Slaughtneil's success is built on a culture of ambition
The only home-grown manager involved in this weekend's Ulster senior semi-finals, Slaughtneil's John Joe Kearney, has backed Chrissy McKaigue's assertion that the Derry club's astonishing success is player-driven.
Kearney is co-manager alongside Mickey Moran, and they face Killyclogher in tomorrow's clash at the Athletic Grounds, two weeks after the club's hurlers became the first Derry side to win the Ulster title at the same venue.
After that historic triumph, McKaigue said that the culture within the club is one of ultimate ambition from the players, facilitated by management.
Kearney expanded on that, saying: "That's how it is working around Slaughtneil anyway. There are a group of boys who are driven. They are focused on what they are doing.
"We have in-house discussions where the floor is open to players. It will be hosted by management but we will listen to the players. They both work together. It is not the closed shop of the management telling the players what to do and that's it. It is very much player-driven."
Few management teams would be comfortable saying such things, feeling it might relinquish control of the group, but such are the levels of harmony around Carntogher, that Kearney wholeheartedly agrees.
He continued: "Chrissy thinks like a professional. He is an authority and he takes everything very serious.
"He and Karl would be the first two men there, even on a night that they would not be training with the footballers, if they have a night off because it is a hurling week they would be at the field to see what is going on anyway.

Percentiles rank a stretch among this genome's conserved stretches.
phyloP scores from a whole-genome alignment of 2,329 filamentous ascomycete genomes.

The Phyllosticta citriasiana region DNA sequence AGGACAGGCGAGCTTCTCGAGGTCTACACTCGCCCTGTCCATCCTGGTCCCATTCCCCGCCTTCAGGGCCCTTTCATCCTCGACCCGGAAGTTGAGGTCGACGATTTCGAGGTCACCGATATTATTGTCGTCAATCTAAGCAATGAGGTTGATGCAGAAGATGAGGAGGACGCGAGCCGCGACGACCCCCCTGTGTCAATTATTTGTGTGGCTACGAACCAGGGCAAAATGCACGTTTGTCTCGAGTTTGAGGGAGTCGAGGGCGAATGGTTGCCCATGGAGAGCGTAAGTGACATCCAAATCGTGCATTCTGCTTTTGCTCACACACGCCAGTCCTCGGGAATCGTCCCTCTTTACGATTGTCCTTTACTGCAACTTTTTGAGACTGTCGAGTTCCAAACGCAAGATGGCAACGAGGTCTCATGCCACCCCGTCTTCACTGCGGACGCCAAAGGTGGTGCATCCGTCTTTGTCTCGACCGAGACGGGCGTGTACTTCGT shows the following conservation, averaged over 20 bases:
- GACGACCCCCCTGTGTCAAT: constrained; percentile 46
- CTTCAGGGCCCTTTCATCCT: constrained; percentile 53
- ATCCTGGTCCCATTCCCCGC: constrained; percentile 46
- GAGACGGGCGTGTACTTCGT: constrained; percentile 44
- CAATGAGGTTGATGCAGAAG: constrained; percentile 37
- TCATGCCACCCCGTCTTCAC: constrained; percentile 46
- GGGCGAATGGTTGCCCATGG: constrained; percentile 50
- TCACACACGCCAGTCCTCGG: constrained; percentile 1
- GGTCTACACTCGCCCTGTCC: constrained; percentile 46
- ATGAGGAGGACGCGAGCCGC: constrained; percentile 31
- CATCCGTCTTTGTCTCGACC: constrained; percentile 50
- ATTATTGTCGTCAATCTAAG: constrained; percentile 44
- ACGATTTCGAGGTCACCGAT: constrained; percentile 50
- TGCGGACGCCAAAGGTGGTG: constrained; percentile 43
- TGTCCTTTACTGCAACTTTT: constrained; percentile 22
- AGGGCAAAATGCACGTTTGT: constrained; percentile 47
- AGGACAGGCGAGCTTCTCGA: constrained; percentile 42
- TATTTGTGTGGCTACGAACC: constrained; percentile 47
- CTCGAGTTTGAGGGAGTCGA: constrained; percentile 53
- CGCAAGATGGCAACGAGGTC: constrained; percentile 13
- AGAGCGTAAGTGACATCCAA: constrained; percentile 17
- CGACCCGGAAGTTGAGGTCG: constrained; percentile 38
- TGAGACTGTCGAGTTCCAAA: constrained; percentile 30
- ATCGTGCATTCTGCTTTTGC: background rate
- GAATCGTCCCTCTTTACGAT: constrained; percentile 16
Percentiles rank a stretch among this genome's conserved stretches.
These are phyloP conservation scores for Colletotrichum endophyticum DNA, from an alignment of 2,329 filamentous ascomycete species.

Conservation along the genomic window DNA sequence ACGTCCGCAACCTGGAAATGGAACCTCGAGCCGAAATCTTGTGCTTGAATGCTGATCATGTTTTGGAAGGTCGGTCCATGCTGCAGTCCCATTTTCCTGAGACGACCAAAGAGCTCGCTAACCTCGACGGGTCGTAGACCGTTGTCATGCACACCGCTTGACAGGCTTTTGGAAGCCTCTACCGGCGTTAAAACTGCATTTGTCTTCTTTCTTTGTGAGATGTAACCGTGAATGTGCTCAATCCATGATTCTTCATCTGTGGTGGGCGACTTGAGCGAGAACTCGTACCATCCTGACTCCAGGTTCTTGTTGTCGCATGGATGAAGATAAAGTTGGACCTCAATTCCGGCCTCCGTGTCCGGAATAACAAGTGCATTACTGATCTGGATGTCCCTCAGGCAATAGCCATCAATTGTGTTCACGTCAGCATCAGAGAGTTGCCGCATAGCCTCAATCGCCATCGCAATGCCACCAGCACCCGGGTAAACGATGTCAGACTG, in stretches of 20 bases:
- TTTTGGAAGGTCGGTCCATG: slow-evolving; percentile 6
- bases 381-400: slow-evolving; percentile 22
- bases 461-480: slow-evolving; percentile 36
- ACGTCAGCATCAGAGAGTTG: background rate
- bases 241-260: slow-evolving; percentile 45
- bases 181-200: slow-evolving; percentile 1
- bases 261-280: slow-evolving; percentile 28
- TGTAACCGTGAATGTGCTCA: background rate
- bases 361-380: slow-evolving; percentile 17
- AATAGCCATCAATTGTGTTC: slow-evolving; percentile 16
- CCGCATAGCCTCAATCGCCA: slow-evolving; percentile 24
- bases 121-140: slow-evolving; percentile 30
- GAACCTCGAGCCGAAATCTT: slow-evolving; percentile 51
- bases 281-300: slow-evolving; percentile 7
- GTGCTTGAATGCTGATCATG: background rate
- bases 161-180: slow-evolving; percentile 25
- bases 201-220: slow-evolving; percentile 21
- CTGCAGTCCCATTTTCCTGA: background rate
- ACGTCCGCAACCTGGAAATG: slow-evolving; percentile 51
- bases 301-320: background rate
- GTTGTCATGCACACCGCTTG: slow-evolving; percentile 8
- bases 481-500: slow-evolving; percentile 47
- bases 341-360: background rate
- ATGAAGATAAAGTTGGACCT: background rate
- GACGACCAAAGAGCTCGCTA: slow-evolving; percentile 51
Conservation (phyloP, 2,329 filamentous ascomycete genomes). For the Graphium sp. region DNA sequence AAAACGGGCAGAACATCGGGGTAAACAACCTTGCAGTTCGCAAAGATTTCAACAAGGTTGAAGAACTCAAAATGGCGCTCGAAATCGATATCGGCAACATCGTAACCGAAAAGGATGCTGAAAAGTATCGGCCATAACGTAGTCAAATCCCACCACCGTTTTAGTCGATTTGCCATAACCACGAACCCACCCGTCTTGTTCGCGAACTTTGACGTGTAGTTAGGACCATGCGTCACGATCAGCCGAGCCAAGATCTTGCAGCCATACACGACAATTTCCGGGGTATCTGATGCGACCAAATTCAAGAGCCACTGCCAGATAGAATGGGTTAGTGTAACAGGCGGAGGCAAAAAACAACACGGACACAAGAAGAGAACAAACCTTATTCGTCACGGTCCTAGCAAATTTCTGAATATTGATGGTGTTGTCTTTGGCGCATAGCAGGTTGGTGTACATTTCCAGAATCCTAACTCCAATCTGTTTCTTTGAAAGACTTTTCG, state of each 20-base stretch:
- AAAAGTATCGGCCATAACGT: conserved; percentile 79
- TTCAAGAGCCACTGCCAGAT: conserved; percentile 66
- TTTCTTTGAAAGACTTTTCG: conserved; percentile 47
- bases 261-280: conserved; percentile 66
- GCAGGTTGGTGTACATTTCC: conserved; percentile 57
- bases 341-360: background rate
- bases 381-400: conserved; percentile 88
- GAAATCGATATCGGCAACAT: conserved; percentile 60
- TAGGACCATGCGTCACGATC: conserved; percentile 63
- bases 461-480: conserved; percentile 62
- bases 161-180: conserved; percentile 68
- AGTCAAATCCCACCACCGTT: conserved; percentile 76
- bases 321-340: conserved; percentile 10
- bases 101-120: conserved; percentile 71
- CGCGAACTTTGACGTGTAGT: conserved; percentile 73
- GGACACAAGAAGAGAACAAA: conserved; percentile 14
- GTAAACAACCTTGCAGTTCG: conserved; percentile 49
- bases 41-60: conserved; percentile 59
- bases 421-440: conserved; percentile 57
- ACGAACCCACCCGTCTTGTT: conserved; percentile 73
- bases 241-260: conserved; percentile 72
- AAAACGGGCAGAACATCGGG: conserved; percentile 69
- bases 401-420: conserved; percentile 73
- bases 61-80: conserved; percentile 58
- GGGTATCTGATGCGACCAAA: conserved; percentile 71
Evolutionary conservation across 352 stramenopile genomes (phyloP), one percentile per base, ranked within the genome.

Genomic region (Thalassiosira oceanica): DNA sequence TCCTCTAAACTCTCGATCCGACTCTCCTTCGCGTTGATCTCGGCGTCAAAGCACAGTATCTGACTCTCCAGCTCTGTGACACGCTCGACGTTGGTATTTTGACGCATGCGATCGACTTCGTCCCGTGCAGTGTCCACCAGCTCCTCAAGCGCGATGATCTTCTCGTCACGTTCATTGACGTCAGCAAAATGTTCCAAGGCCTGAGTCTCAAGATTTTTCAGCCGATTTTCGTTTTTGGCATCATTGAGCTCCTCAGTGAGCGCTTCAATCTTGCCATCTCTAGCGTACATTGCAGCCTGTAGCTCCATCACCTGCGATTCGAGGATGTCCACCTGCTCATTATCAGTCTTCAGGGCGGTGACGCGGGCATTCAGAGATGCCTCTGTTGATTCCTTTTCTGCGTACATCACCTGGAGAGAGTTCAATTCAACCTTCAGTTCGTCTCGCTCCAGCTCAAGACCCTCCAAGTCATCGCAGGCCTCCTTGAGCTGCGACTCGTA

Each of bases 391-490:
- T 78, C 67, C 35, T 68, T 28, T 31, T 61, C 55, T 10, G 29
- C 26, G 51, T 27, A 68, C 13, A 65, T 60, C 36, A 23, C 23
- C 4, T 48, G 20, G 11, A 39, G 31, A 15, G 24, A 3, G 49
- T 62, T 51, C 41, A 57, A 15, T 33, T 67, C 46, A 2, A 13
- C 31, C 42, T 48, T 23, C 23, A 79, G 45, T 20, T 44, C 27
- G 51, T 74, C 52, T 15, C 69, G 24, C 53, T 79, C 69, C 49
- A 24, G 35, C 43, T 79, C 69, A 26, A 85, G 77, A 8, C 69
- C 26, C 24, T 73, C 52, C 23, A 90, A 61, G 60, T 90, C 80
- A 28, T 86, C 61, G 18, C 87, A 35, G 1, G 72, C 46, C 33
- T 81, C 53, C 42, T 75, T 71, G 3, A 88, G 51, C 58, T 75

"But all the players are like that.
"Football-wise and hurling-wise we are lucky we have a young group. Our average age of the starting fifteen in championship games is 24 years of age. There are two or three lads who have only come out of minor football last year."
He added: "It's a young side. On the bench, there are another dozen players who are not far off the mark, pushing hard for a place and would have no problem with it if you had an injury or a black card, to put somebody straight in.
"The last number of weeks we have been playing in-house games, A versus B teams, and the B teams were giving just as good as they were getting."
When they look at Sunday's opposition, they now Killyclogher will have the goods on them. One of their backroom team, John McElholm, spent a couple of years as Slaughtneil manager, while Killyclogher player Eoghan Bradley spent two seasons as strength and conditioning coach to the Emmets.
"Ulster football is a small world," acknowledges Kearney, "and now you have the advantage of having DVDs. It's not hard to check up on how teams perform and what way they are setting up.
"I'm sure we have looked at them the same way Killyclogher have looked at us. Eoghan Bradley was with us for a period of time. Teams look at a lot of DVDs now, to do their best to combat certain players."
When Kearney was coming through the ranks, he played on an amalgamation side with Swatragh at minor level - called after the parish name of Granahans - as both clubs were struggling for numbers.
Now, they stand two games away from a clean sweep of provincial wins in football, hurling and camogie. It is a magnificent feat for such a small, dual-code community.
"In some respects, that should be an incentive to the lads," he added.
"They could be making history in the whole of Ireland, to win at three codes in the one year. That has never been done."
- Slaughtneil v Killyclogher, Ulster Club SFC semi-final: Athletic Grounds, Sunday, 2.30 pm